Heron are notorious for searching out fish ponds for easy pickings during the nesting season. Not only do they have the determination to deplete an entire fish stock from a pond but there is also the potential risk of them damaging the pond liner.
Observing these birds habits and actions has helped to find ways of preventing them from feeding on the fish in garden ponds. Heron are tall (90-100cm), with a long neck, long legs to allow them to wade in water and a dagger-like beak evolved for snapping up fish. When in search of food it stands completely motionless in the water, waiting for a fish to swim close enough for it to swiftly seize it.
The grey heron wades into water and fishes in the water from a standing position. There are various products available from aquatic stockists or you can make your own ‘Heron proofing’.
- Netting – Persuading herons not to raid fish ponds is very difficult. Netting is considered by many fish pond owners to be the only effective protection. The downside, however is that marginal plants are likely to get caught-up in the netting. A sheet of black mesh pulled taut above the water is also a good option because plants can grow through. Mesh secured at a height of about 30cm above the water will still allow small birds to access the pond from the edges.
- Stakes – If netting detracts from the beauty of your pond or gets in the way when cutting back plants etc, then another option is to dig wooden posts into the ground around the periphery. Attach a length of rope to each of the posts to stop herons wading into your pond. This method has been tested by pond owners with positive outcomes.
- Suspended line – Less glamorous than rope but also less intrusive is the use of fishing gut attached to and held in place by cane, plastic or metal supports at a height 15 to 30cm’s above the ground. This will disturb herons when they walk towards the pond where there isn’t ample shallow beached areas to allow them to land straight into the water.
- Shelter – Floating plants such as the waterlily offer shelter from predators as do overhanging boulders.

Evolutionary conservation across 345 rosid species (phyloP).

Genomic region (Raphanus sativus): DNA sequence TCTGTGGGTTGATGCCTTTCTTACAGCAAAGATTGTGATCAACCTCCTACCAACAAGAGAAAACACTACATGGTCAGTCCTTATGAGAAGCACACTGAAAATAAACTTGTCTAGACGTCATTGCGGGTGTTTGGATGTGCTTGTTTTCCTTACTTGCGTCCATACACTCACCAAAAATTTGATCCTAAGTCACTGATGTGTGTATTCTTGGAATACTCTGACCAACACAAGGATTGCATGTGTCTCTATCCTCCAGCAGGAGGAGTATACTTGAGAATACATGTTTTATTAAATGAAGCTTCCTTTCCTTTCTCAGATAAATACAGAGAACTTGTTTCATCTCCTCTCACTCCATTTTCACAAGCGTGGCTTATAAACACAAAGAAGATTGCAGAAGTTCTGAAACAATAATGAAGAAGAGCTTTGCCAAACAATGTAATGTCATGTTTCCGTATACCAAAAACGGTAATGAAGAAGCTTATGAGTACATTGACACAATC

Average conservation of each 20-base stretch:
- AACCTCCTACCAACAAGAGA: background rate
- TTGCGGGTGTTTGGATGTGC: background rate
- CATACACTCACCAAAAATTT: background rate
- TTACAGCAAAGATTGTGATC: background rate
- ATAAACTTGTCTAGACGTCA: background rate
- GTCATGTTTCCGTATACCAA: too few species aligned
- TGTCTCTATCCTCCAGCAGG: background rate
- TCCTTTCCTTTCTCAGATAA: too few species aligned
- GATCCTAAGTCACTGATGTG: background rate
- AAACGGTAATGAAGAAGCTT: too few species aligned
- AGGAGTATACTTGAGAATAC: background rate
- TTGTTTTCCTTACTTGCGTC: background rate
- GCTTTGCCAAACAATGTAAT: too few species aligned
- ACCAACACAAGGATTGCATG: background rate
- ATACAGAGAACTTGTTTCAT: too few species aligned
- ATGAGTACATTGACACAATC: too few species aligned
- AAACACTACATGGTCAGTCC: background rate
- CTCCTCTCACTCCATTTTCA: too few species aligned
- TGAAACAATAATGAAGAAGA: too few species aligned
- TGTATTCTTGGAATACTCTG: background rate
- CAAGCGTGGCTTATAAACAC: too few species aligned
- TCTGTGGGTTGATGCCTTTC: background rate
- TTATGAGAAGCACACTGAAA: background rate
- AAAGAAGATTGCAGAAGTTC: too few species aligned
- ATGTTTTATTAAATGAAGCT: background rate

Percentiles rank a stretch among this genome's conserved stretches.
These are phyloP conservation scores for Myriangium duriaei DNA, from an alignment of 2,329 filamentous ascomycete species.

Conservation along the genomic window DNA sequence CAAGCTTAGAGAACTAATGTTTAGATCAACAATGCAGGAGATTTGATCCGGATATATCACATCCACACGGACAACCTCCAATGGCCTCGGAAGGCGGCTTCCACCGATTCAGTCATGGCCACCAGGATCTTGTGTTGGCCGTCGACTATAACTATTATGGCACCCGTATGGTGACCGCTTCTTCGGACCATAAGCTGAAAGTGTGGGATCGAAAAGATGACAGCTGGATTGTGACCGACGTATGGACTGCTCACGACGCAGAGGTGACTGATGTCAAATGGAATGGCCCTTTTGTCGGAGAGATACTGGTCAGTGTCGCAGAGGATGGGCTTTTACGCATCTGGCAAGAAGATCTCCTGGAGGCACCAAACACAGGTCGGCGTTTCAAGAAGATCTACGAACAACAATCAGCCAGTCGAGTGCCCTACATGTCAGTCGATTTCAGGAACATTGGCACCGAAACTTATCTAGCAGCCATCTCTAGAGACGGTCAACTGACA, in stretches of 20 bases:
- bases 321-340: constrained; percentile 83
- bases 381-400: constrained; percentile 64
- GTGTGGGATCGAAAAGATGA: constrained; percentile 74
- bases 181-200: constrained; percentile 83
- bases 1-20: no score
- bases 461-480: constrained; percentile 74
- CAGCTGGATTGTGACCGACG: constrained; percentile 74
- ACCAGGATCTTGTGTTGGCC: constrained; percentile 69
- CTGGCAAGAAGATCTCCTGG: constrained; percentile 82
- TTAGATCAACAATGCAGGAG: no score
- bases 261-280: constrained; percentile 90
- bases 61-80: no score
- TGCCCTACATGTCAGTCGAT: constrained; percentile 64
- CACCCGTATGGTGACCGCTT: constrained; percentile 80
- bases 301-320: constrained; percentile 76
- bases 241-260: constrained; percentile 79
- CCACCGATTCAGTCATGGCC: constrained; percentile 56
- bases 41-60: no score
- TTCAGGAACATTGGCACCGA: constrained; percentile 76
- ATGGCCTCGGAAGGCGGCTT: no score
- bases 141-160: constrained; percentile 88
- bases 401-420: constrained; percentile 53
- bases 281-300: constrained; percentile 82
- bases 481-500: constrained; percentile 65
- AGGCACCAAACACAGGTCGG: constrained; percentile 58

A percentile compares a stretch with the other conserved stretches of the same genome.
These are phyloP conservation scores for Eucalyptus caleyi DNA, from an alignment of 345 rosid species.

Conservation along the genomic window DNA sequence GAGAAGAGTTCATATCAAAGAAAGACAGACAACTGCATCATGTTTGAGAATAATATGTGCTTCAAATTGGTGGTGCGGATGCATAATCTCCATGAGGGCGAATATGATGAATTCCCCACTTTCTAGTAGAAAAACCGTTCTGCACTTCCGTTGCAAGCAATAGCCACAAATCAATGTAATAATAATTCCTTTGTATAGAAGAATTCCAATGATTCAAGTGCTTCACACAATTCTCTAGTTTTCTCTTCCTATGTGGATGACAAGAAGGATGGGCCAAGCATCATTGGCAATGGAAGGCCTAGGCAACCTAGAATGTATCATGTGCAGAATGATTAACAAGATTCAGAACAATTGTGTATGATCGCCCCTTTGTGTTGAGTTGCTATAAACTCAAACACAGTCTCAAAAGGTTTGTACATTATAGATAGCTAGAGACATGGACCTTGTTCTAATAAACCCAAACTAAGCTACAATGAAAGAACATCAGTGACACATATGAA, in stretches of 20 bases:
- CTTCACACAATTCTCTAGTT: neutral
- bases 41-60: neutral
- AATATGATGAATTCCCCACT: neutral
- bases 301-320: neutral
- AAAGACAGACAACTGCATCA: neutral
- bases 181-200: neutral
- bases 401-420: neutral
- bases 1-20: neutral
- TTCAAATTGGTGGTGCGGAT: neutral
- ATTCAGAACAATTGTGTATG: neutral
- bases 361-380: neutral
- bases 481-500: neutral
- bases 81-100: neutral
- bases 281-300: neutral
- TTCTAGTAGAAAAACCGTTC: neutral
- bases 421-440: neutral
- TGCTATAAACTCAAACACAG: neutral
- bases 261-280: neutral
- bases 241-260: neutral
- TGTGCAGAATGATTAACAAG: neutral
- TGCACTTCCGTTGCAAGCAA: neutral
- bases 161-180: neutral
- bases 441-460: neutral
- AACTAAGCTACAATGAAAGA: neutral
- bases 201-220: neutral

- Vertical sided ponds – Herons prefer to fish in shallow water, so vertically sided ponds with depths of 1.2 meters or more are less attractive. Fish in steep-sided ponds are therefore less likely to get frightened off unless one at the surface is stabbed by a heron swooping over the pond.
- Dog – Pets left to run around freely in the garden can make it a less attractive place for heron to visit.
While these protective measures offer some resistance to unwanted heron visits, pond fish are only really safe when they hide at the bottom depths of a pond.
Herons are a protected species so for that reason plus the fact that past winters have been relatively mild has resulted in an increase in heron numbers in the UK. You are likely to see them roosting in rural treetops particularly near rivers and canals. They can, however travel great distances in search of food so visits to urban ponds are not uncommon. An adult heron needs up to half a kilogram of food per day, so can be extremely persistent and determined in their hunt for food which is why fully protecting a fish pond can be such a huge challenge. In spring and early winter fish are sluggish coming out of or going into a period of dormancy, so become easy targets. This really is a time you need to be most vigilant against these unwanted visitors.